The celebration was held at the new Henry Hudson River Park, created where once six large oil tanks stood. It is a lovely little park, a good reuse of the land. From there you can see the Athens Lighthouse and the Middle Ground Flats, now an island in the river between the cities of Athens and Hudson. To the south despite a hazy sky you could see the Catskill Mountains. The Mohicans called these the Blue Mountains.
Also present for the day was the replica ship of the Halve Maen, the Dutch ship that Henry Hudson sailed to the New World for the Dutch East India Company. Captain William Reynolds said there were long lines of people waiting to go on board since 9 a.m. that day. When I left at 4 p.m., there was still a long line. While people waited, they could view a display of native artifacts and antique navigational instruments, and listen to Dutch songs performed by Nanne & Ankie.
My friend Steve Comer and I had been invited to represent the Mohican people. Steve had a display on the Mohican Nation and its history. I prepared a binder with information on my father’s paternal family descended from Mohican and Wappinger people. I also brought my finger-weaving with me, giving people a brief insight into native technology.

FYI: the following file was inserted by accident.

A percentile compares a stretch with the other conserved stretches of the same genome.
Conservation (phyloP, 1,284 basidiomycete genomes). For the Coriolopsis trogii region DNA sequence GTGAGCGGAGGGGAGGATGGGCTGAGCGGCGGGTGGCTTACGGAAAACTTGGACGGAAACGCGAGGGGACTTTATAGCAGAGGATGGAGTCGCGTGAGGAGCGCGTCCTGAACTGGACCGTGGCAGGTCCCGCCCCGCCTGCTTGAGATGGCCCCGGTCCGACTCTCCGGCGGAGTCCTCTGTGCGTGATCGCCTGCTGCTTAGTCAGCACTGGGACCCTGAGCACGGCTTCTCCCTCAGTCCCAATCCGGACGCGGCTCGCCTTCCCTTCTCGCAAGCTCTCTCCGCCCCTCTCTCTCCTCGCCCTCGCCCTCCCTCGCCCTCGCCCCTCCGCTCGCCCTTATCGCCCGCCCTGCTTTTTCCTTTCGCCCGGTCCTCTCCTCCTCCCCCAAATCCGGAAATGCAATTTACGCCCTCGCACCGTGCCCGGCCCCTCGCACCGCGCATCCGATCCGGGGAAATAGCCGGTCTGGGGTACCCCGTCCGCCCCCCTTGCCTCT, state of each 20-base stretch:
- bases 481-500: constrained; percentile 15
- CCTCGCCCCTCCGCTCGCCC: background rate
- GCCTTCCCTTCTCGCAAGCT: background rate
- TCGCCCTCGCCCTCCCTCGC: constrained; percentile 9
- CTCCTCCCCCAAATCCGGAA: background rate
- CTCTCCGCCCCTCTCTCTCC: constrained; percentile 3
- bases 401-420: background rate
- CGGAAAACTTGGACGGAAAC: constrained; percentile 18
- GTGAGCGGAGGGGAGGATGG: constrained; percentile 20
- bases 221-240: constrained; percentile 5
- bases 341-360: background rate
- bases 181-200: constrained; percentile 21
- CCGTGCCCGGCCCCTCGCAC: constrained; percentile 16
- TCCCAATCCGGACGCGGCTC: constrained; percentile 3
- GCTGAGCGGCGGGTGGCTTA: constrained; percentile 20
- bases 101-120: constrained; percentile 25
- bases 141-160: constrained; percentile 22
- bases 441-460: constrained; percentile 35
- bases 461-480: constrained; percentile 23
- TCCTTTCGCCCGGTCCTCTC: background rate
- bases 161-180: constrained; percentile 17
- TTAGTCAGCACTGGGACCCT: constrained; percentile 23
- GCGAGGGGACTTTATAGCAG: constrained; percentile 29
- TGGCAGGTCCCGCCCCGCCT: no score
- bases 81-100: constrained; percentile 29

It was a very pleasant day. The rain stayed away for most of it. I’ve always loved being by a body of water, whether a river, lake or ocean. I enjoyed talking to the people who came by. While waiting in line to board the Halve Maen (that unfortunately I didn’t do), I had an enjoyable conversation with a very nice Naval commander from downstate and his brother, who brought his family. They surprised me greatly by asking how to get to the bank of the “lake” in Philmont. They definitely asked the right person since I lived for 19 years in a house on the bank of the Philmont reservoir. I think it was the best view in town